customers with a shorter delivery cycle. The companys other acquisition, a
120,000-square-foot plant formerly owned by Bilt Best, will enable TRACO to service the
West Coast with commercial products.
Certified Enameling Inc. of Los Angeles, has completed the design for a new automated factory finishing line to supplement its Union Pacific Avenue facility completed last year. The company says it will begin construction immediately to prepare for installation of new spray booths, a separate after-burner and provisions for a new batch oven to answer the demand for handling large assemblies. The company also says its two computer-controlled 1500-foot production lines will give it the largest such toll couture in the Western United States.
ODL of Zealand, MI, has added 40,000 square feet of space to the manufacturing facility
near its headquarters in an effort to accommodate the expansion of its decorative glass
The growth of our decorative glass, tubular skylight and door blind product lines over the past several years drove us to this expansion, said Jeff Mulder, marketing manager for ODL. Were continually adding new products to our offerings in response to industry demand. At the same time, were gaining market share with our quality products. The new space allows us to easily handle growth.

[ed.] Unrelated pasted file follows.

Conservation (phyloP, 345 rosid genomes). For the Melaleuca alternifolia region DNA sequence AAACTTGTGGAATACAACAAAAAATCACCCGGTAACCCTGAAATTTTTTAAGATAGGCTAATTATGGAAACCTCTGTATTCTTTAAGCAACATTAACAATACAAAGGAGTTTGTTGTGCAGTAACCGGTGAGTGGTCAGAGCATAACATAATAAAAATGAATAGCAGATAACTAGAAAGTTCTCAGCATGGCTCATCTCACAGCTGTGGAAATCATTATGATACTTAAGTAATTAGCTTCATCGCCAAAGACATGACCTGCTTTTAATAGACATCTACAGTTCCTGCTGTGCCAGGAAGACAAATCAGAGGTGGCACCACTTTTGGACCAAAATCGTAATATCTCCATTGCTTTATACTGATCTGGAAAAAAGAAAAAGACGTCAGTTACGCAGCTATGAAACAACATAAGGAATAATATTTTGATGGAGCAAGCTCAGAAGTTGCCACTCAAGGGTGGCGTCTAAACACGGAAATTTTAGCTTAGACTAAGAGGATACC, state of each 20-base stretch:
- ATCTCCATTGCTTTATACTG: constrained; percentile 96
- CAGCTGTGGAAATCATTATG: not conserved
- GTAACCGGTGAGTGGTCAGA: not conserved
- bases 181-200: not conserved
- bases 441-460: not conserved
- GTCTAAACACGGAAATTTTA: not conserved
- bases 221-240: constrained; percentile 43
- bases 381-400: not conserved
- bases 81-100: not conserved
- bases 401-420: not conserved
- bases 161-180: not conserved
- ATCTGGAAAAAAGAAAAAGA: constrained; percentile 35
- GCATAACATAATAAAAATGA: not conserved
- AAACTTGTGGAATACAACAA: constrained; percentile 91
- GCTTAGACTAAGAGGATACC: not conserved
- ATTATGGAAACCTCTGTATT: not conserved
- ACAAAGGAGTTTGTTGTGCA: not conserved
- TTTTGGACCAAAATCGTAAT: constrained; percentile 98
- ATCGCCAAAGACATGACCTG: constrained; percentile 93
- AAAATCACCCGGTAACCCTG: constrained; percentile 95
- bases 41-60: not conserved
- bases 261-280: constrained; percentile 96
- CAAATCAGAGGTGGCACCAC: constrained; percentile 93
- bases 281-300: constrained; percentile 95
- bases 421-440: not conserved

The company now has more than 200,000 square feet of manufacturing space in Zealand.
A new 20,000-square-foot warehouse has been opened in Charlotte, NC. The Pennsauken, NJ-based Ultra Hardware Products, LLC says the new facility will allow shipment of orders to customers in the Southeast within 24 hours. The warehouse will be used primarily to carry products for window, door and cabinet industry OEMs, according to Daniel Carpey, president. In addition to saving time, our customers will save money with just-in-time delivery. We will maintain a continuous inventory level to meet and service our customers requirements.
The Joint Center for Housing Studies Remodeling Indicator (RAI) and the National
Association of Homebuilders (NAHB) say remodeling should continue to grow steadily
throughout 1999, according to the June 1999 issue of Kitchen & Bath Business.
The RAI reported spending by homeowners has increased by 3 percent this year, while attendees at the NAHB Construction Forecast Conference were optimistic about the building prospects for 1999.
In another study, the American Society of Interior Designers (ASID) looked at the remodeling trends of homeowners in three different stages of life. The group in the young stage of home ownership (18-34) was less likely than older renovators to use an interior designer, less likely than older renovators to be satisfied with their remodeling experience and tended to create usable space in bathrooms and bedrooms. The group in the middle stage of homeownership (35-54) tended to renovate to accommodate changing family needs, was less likely than older respondents to be satisfied with the remodeling jobs and less likely than older respondents to use an interior designer. Finally, the older homeowner response group (55 and over) tended to renovate kitchens so they would look better, tended to do fewer renovation projects per year than their younger counterparts and were more likely to be happy with the appearance of their home when they were finished.